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Show me the numbers

Published on 07/06/2012 by Anna Brown, Editor

MIT research measures data-driven decision making, analytical culture and humans vs. machines.

I always enjoy discovering research that shows where business models are headed – or even what direction the economy as a whole will take. That’s why I found Erik Brynjolfsson’s presentation at The Premier Business Leadership Series in Amsterdam so intriguing. I also had a chance to catch up with the director of the MIT Center for Digital Business in an interview. As he further explained his research and views, I immediately transformed into a university student soaking up a fascinating talk, asking myself things like, “what might this mean for the future of business?” or “I’ve never thought about the grand-scale effect of technology on innovation and the economy in this way, tell me more!” Big, cool stuff. Check out these nuggets we discussed.

Brynjolfsson spoke about his research that quantifies the performance impact of making data-driven decisions. He found organizations that rely on data-driven decision making performed at rates 4-6 percent higher than competitors in the same industries.

Another point Brynjolfsson drove home was the cultural management shift from making gut-driven decisions to applying fact-based decision models. I asked him if his study on the measurable impact of data-driven decision making is driving this cultural shift, and here’s what he said.

In addition to the cultural considerations of how to make decisions, Brynjolfsson spoke about big data, and emphasized the importance of “nanodata.” He explains how granular data is just as significant as the amassed data organizations face every day.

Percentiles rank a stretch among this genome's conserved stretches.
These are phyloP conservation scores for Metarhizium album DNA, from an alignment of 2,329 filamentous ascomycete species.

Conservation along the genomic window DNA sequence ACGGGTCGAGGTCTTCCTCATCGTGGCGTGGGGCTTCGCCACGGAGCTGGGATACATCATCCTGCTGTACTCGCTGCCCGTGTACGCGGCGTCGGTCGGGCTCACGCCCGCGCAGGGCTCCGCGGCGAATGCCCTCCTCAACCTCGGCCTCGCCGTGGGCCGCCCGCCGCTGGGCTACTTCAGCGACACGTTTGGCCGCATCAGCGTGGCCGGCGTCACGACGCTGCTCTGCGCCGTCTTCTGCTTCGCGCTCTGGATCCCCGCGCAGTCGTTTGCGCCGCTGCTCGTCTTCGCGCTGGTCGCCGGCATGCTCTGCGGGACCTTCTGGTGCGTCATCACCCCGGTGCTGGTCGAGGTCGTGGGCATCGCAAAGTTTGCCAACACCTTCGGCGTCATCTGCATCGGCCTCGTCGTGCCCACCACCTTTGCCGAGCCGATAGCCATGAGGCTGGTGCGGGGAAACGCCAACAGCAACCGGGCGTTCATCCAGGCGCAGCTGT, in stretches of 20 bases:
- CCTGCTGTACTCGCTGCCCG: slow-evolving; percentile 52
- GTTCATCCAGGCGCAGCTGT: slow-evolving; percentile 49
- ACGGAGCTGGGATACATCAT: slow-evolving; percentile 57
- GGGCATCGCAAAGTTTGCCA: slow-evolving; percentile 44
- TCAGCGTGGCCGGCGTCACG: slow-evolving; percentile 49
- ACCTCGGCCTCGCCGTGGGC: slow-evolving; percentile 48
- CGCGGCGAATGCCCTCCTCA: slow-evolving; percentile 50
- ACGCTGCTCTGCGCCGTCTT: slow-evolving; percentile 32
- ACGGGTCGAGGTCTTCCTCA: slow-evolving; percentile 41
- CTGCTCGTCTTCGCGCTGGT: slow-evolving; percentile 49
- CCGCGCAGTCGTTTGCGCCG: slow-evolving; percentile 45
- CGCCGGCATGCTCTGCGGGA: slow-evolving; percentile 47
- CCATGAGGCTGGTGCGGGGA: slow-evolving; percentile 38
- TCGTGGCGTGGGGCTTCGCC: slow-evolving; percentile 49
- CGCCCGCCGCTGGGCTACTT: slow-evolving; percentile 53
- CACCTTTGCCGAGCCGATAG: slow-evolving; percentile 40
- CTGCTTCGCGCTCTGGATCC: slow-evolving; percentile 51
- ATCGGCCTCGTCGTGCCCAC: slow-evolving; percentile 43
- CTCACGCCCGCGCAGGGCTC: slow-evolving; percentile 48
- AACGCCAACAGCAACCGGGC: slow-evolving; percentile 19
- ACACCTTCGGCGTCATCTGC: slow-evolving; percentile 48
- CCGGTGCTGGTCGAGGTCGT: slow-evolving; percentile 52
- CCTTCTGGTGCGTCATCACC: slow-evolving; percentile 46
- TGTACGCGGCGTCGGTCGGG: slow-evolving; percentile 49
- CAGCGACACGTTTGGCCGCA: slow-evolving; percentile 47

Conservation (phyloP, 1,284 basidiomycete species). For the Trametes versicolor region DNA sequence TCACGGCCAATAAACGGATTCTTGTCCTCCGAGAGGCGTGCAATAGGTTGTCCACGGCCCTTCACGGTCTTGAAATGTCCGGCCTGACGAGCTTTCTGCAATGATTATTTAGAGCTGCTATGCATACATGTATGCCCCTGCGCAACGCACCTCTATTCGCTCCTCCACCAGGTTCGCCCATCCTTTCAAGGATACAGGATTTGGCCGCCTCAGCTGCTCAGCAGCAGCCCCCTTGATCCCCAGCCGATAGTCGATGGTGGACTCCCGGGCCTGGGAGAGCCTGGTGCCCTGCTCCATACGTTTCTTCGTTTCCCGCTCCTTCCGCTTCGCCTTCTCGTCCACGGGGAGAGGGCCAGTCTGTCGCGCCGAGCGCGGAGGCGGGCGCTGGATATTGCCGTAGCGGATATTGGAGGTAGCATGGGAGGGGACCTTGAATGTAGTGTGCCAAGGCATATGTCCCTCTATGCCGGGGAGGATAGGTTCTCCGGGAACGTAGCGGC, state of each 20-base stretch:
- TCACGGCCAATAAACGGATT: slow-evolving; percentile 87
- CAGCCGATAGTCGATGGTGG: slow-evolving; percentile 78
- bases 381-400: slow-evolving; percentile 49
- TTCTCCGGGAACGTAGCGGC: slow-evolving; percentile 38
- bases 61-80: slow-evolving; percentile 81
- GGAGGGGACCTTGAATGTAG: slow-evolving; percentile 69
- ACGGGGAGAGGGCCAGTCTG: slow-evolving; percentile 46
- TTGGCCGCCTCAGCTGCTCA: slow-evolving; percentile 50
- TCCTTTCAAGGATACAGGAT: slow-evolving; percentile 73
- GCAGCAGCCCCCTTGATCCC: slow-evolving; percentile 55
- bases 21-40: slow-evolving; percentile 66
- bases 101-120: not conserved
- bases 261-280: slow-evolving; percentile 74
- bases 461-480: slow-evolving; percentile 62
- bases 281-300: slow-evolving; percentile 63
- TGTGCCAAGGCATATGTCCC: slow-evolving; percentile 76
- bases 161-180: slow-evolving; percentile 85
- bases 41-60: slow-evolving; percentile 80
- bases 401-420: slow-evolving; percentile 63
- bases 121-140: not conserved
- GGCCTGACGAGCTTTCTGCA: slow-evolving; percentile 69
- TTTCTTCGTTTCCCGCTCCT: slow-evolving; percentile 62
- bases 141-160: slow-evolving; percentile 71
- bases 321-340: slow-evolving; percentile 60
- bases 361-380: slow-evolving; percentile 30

In his recent book, Race Against the Machine, Brynjolfsson and co-author Andrew McAfee talk about how the digital revolution is accelerating innovation. More specifically in a book excerpt found in the article “Thriving in the Automated Economy,” the two conclude that “weak human + machine + better process was superior to a strong computer alone” and, more remarkably, “superior to a strong human + machine + inferior process.”

In my view, since productivity relies so heavily on innovative and fine-tuned processes, organizations should proactively develop processes to support their data-driven decision making journey, rather than establishing them as an afterthought.

The authors also show why “labor’s race against automation will only be won if we partner with our machines.” Now that seemingly contradicts a similarly named band, Rage Against the Machine, to his book, doesn’t it?

Just how does analytics play into all this? Brynjolfsson explains.

Are you using analytics to keep up with technological innovation? And how important is process in your organization, no matter what analytical stage you’re in? Now you’re in the student seat.

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